There is some evidence from randomized open label trials that OROS methylphenidate was superior to the immediate release form in treatment of ADHD [26,35]. However other studies have found no significant difference in efficacy between immediate release MPH three times a day and once daily OROS MPH [36-38].

Several methodological factors may have influenced the outcome of individual trials. The relatively lower efficacy of IR MPH may be explained by the dosing schedules. Only two studies administered an evening dose of IR MPH [16,25]. Symptom severity was assessed using the parent version of ADHDRS-IV and parents are likely to evaluate behaviours occurring outside school hours. The effect of IR MPH may wear off later in the day and this could account for the lower efficacy when IR MPH was administered only once or twice daily. Our meta-analysis found that the standardized mean difference in ADHD scores between atomoxetine and methylphenidate using parent ratings were relatively small and the difference may have been much larger if studies had used teacher ratings, because teacher ratings evaluate behavior during school hours. However only one study included in this meta-analysis used teacher ratings [30]. A meta-analysis by Cheng et al. showed that the effect size of atomoxetine using parent ratings was 0.34, about half of the effect size in teacher rating of 0.62 [39]. The meta-analysis reported a much smaller effect size for atomoxetine than that reported for MPH in studies using teacher ratings. Therefore the advantage of methylphenidate over atomoxetine appears larger in school than at home.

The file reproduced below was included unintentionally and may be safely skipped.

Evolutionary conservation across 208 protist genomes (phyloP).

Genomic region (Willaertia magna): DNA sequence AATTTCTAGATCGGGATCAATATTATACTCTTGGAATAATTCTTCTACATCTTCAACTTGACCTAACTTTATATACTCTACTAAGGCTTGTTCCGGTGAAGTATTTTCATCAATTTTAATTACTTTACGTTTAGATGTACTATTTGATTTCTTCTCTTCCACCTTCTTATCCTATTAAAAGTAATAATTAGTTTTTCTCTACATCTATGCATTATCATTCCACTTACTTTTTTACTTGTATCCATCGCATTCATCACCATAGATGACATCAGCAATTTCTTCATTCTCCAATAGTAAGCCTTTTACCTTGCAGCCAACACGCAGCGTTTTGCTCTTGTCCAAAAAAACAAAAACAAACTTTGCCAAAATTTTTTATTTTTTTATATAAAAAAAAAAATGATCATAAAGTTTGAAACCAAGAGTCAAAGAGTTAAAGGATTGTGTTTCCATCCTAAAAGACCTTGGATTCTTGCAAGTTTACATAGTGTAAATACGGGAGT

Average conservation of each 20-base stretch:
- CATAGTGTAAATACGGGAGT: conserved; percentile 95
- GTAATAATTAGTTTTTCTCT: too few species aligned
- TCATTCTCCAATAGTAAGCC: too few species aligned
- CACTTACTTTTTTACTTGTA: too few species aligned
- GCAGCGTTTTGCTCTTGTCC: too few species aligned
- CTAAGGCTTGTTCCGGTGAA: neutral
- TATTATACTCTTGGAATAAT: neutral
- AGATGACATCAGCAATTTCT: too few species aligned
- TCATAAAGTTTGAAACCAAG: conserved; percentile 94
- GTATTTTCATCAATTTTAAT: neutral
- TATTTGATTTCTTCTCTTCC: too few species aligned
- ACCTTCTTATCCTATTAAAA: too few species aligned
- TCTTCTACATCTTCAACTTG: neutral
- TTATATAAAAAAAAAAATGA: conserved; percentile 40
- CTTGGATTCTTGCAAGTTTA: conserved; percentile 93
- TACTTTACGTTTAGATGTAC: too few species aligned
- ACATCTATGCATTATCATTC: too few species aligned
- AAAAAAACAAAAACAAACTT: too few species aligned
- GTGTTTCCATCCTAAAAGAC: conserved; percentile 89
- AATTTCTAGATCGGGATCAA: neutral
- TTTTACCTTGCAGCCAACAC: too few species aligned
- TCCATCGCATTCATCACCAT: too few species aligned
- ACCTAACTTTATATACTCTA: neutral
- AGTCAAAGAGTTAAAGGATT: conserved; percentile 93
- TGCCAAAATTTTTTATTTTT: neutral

In contrast long acting OROS-methylphenidate which provides coverage in the late afternoon and evening may have an advantage over the immediate release form. The immediate release MPH equivalent does of OROS MPH used in the trials was 0.84 mg/kg-0.97 mg/kg. Therefore dose alone cannot account for the superiority of OROS methylphenidate.

Four trials used high doses of atomoxetine (> 1.4 mg/kg) administered twice daily [18,21,28]. The outcome in three of these trials favoured atomoxetine suggesting that higher doses of atomoxetine administered twice daily may be more effective.

Some design features would have been disadvantageous to atomoxetine. The trial with the largest number of participants was of short duration of three weeks [19]. This time period may not be adequate as optimal efficacy of atomoxetine requires 4-6 weeks of treatment [40]. Two trials excluded participants with previous poor response to methylphenidate, a design feature which would have favoured methylphenidate [27,28]. Although ADHD has high rates of comorbidity, subjects with tics, family history of Tourette syndrome and anxiety were excluded in most studies because methylphenidate use is contraindicated in these conditions. This may have exclude participants who are poor methylphenidate responders. Atomoxetine may not be as effective in patients with comorbid oppositional defiant disorder (ODD) [41]. Of all the trial participants 36% were diagnosed as having comorbid ODD.